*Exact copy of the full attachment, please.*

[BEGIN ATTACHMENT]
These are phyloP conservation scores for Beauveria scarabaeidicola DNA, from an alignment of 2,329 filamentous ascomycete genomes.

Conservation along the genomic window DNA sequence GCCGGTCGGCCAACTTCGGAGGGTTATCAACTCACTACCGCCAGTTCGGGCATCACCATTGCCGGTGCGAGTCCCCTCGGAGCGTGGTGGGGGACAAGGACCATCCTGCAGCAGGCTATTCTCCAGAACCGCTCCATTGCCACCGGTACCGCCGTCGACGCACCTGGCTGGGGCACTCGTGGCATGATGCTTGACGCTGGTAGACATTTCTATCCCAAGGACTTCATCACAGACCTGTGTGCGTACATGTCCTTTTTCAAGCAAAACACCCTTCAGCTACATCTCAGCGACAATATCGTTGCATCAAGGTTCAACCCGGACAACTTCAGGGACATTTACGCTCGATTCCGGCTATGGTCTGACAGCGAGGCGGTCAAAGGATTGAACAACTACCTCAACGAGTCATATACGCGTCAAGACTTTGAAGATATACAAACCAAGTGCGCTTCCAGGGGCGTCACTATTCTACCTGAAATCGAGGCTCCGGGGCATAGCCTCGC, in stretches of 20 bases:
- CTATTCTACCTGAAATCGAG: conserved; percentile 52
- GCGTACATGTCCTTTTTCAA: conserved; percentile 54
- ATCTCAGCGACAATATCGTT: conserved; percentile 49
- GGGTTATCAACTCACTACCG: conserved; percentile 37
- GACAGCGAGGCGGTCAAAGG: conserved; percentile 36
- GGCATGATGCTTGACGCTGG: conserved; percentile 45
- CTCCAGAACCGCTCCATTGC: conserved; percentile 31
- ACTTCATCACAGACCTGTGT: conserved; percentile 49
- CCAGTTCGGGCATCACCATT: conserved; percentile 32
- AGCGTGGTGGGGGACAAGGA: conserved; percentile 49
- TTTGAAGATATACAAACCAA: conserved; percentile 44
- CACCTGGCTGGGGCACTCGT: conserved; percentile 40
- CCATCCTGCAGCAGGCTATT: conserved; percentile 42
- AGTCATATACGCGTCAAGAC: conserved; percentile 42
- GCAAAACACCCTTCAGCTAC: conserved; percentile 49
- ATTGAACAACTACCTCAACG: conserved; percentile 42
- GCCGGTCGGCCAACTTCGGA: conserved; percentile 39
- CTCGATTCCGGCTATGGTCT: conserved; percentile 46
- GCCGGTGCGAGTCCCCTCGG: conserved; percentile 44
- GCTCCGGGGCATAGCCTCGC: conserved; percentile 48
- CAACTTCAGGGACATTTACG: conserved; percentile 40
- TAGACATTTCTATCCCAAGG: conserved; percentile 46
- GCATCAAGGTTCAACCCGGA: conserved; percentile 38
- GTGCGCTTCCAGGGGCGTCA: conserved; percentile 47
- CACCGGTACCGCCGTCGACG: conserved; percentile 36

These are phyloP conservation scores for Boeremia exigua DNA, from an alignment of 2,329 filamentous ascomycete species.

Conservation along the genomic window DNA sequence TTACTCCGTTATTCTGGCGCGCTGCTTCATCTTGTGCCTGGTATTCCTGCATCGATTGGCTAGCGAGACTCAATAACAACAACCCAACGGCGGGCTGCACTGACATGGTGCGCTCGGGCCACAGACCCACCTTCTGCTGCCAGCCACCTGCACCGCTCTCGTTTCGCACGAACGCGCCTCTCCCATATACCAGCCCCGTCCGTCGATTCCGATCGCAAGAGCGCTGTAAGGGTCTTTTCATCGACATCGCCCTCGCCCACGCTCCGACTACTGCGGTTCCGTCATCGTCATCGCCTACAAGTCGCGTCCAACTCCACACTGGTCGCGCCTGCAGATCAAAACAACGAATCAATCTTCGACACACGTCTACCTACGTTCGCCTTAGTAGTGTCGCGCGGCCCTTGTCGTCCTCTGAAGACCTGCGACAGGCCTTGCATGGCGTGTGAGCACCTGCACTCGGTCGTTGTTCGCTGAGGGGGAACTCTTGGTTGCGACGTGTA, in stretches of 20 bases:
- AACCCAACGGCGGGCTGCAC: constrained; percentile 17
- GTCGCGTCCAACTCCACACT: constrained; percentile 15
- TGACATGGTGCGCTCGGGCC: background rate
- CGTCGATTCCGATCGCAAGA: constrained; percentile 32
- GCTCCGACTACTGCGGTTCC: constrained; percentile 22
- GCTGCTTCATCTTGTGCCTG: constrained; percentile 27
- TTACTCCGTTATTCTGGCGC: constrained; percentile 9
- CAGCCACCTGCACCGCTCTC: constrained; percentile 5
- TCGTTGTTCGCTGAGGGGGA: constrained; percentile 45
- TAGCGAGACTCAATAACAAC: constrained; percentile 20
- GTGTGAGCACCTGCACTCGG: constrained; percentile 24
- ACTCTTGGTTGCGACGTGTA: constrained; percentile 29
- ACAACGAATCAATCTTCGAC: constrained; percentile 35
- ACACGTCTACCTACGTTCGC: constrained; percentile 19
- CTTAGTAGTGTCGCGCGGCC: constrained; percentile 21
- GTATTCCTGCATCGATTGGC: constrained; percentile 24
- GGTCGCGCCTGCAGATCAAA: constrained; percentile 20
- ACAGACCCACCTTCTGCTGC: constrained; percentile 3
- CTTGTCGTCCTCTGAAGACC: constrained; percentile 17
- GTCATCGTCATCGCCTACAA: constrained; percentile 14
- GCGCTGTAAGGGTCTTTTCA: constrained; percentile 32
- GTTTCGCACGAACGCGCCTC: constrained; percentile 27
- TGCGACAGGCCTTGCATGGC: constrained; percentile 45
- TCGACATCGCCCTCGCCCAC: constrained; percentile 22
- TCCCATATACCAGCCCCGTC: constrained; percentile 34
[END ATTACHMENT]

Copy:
These are phyloP conservation scores for Beauveria scarabaeidicola DNA, from an alignment of 2,329 filamentous ascomycete genomes.

Conservation along the genomic window DNA sequence GCCGGTCGGCCAACTTCGGAGGGTTATCAACTCACTACCGCCAGTTCGGGCATCACCATTGCCGGTGCGAGTCCCCTCGGAGCGTGGTGGGGGACAAGGACCATCCTGCAGCAGGCTATTCTCCAGAACCGCTCCATTGCCACCGGTACCGCCGTCGACGCACCTGGCTGGGGCACTCGTGGCATGATGCTTGACGCTGGTAGACATTTCTATCCCAAGGACTTCATCACAGACCTGTGTGCGTACATGTCCTTTTTCAAGCAAAACACCCTTCAGCTACATCTCAGCGACAATATCGTTGCATCAAGGTTCAACCCGGACAACTTCAGGGACATTTACGCTCGATTCCGGCTATGGTCTGACAGCGAGGCGGTCAAAGGATTGAACAACTACCTCAACGAGTCATATACGCGTCAAGACTTTGAAGATATACAAACCAAGTGCGCTTCCAGGGGCGTCACTATTCTACCTGAAATCGAGGCTCCGGGGCATAGCCTCGC, in stretches of 20 bases:
- CTATTCTACCTGAAATCGAG: conserved; percentile 52
- GCGTACATGTCCTTTTTCAA: conserved; percentile 54
- ATCTCAGCGACAATATCGTT: conserved; percentile 49
- GGGTTATCAACTCACTACCG: conserved; percentile 37
- GACAGCGAGGCGGTCAAAGG: conserved; percentile 36
- GGCATGATGCTTGACGCTGG: conserved; percentile 45
- CTCCAGAACCGCTCCATTGC: conserved; percentile 31
- ACTTCATCACAGACCTGTGT: conserved; percentile 49
- CCAGTTCGGGCATCACCATT: conserved; percentile 32
- AGCGTGGTGGGGGACAAGGA: conserved; percentile 49
- TTTGAAGATATACAAACCAA: conserved; percentile 44
- CACCTGGCTGGGGCACTCGT: conserved; percentile 40
- CCATCCTGCAGCAGGCTATT: conserved; percentile 42
- AGTCATATACGCGTCAAGAC: conserved; percentile 42
- GCAAAACACCCTTCAGCTAC: conserved; percentile 49
- ATTGAACAACTACCTCAACG: conserved; percentile 42
- GCCGGTCGGCCAACTTCGGA: conserved; percentile 39
- CTCGATTCCGGCTATGGTCT: conserved; percentile 46
- GCCGGTGCGAGTCCCCTCGG: conserved; percentile 44
- GCTCCGGGGCATAGCCTCGC: conserved; percentile 48
- CAACTTCAGGGACATTTACG: conserved; percentile 40
- TAGACATTTCTATCCCAAGG: conserved; percentile 46
- GCATCAAGGTTCAACCCGGA: conserved; percentile 38
- GTGCGCTTCCAGGGGCGTCA: conserved; percentile 47
- CACCGGTACCGCCGTCGACG: conserved; percentile 36

These are phyloP conservation scores for Boeremia exigua DNA, from an alignment of 2,329 filamentous ascomycete species.

Conservation along the genomic window DNA sequence TTACTCCGTTATTCTGGCGCGCTGCTTCATCTTGTGCCTGGTATTCCTGCATCGATTGGCTAGCGAGACTCAATAACAACAACCCAACGGCGGGCTGCACTGACATGGTGCGCTCGGGCCACAGACCCACCTTCTGCTGCCAGCCACCTGCACCGCTCTCGTTTCGCACGAACGCGCCTCTCCCATATACCAGCCCCGTCCGTCGATTCCGATCGCAAGAGCGCTGTAAGGGTCTTTTCATCGACATCGCCCTCGCCCACGCTCCGACTACTGCGGTTCCGTCATCGTCATCGCCTACAAGTCGCGTCCAACTCCACACTGGTCGCGCCTGCAGATCAAAACAACGAATCAATCTTCGACACACGTCTACCTACGTTCGCCTTAGTAGTGTCGCGCGGCCCTTGTCGTCCTCTGAAGACCTGCGACAGGCCTTGCATGGCGTGTGAGCACCTGCACTCGGTCGTTGTTCGCTGAGGGGGAACTCTTGGTTGCGACGTGTA, in stretches of 20 bases:
- AACCCAACGGCGGGCTGCAC: constrained; percentile 17
- GTCGCGTCCAACTCCACACT: constrained; percentile 15
- TGACATGGTGCGCTCGGGCC: background rate
- CGTCGATTCCGATCGCAAGA: constrained; percentile 32
- GCTCCGACTACTGCGGTTCC: constrained; percentile 22
- GCTGCTTCATCTTGTGCCTG: constrained; percentile 27
- TTACTCCGTTATTCTGGCGC: constrained; percentile 9
- CAGCCACCTGCACCGCTCTC: constrained; percentile 5
- TCGTTGTTCGCTGAGGGGGA: constrained; percentile 45
- TAGCGAGACTCAATAACAAC: constrained; percentile 20
- GTGTGAGCACCTGCACTCGG: constrained; percentile 24
- ACTCTTGGTTGCGACGTGTA: constrained; percentile 29
- ACAACGAATCAATCTTCGAC: constrained; percentile 35
- ACACGTCTACCTACGTTCGC: constrained; percentile 19
- CTTAGTAGTGTCGCGCGGCC: constrained; percentile 21
- GTATTCCTGCATCGATTGGC: constrained; percentile 24
- GGTCGCGCCTGCAGATCAAA: constrained; percentile 20
- ACAGACCCACCTTCTGCTGC: constrained; percentile 3
- CTTGTCGTCCTCTGAAGACC: constrained; percentile 17
- GTCATCGTCATCGCCTACAA: constrained; percentile 14
- GCGCTGTAAGGGTCTTTTCA: constrained; percentile 32
- GTTTCGCACGAACGCGCCTC: constrained; percentile 27
- TGCGACAGGCCTTGCATGGC: constrained; percentile 45
- TCGACATCGCCCTCGCCCAC: constrained; percentile 22
- TCCCATATACCAGCCCCGTC: constrained; percentile 34